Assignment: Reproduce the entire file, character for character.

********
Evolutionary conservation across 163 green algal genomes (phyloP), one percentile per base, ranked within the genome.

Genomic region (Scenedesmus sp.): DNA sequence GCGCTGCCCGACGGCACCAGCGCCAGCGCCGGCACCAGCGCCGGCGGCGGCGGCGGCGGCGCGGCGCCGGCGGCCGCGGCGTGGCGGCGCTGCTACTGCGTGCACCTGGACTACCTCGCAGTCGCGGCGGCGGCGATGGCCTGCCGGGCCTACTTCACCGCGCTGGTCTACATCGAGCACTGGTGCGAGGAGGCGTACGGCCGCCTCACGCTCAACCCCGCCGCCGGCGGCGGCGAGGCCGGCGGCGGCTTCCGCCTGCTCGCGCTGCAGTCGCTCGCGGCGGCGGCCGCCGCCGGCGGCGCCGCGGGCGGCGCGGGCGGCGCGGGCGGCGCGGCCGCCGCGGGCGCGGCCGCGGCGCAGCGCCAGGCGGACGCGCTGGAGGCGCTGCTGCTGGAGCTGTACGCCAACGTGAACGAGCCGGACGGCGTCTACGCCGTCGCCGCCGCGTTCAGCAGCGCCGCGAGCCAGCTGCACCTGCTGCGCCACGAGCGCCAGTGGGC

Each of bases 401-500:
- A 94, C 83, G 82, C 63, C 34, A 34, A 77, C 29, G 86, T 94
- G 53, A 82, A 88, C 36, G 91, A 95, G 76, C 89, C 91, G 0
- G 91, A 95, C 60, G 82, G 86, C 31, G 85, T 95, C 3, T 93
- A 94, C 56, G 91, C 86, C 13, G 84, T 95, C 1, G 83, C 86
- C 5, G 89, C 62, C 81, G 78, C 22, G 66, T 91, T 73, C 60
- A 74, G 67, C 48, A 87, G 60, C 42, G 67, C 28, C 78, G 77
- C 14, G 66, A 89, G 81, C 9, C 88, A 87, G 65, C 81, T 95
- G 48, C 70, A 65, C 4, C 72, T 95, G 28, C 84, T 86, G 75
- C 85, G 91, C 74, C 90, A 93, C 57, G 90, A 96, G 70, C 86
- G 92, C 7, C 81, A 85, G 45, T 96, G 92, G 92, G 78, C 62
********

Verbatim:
Evolutionary conservation across 163 green algal genomes (phyloP), one percentile per base, ranked within the genome.

Genomic region (Scenedesmus sp.): DNA sequence GCGCTGCCCGACGGCACCAGCGCCAGCGCCGGCACCAGCGCCGGCGGCGGCGGCGGCGGCGCGGCGCCGGCGGCCGCGGCGTGGCGGCGCTGCTACTGCGTGCACCTGGACTACCTCGCAGTCGCGGCGGCGGCGATGGCCTGCCGGGCCTACTTCACCGCGCTGGTCTACATCGAGCACTGGTGCGAGGAGGCGTACGGCCGCCTCACGCTCAACCCCGCCGCCGGCGGCGGCGAGGCCGGCGGCGGCTTCCGCCTGCTCGCGCTGCAGTCGCTCGCGGCGGCGGCCGCCGCCGGCGGCGCCGCGGGCGGCGCGGGCGGCGCGGGCGGCGCGGCCGCCGCGGGCGCGGCCGCGGCGCAGCGCCAGGCGGACGCGCTGGAGGCGCTGCTGCTGGAGCTGTACGCCAACGTGAACGAGCCGGACGGCGTCTACGCCGTCGCCGCCGCGTTCAGCAGCGCCGCGAGCCAGCTGCACCTGCTGCGCCACGAGCGCCAGTGGGC

Each of bases 401-500:
- A 94, C 83, G 82, C 63, C 34, A 34, A 77, C 29, G 86, T 94
- G 53, A 82, A 88, C 36, G 91, A 95, G 76, C 89, C 91, G 0
- G 91, A 95, C 60, G 82, G 86, C 31, G 85, T 95, C 3, T 93
- A 94, C 56, G 91, C 86, C 13, G 84, T 95, C 1, G 83, C 86
- C 5, G 89, C 62, C 81, G 78, C 22, G 66, T 91, T 73, C 60
- A 74, G 67, C 48, A 87, G 60, C 42, G 67, C 28, C 78, G 77
- C 14, G 66, A 89, G 81, C 9, C 88, A 87, G 65, C 81, T 95
- G 48, C 70, A 65, C 4, C 72, T 95, G 28, C 84, T 86, G 75
- C 85, G 91, C 74, C 90, A 93, C 57, G 90, A 96, G 70, C 86
- G 92, C 7, C 81, A 85, G 45, T 96, G 92, G 92, G 78, C 62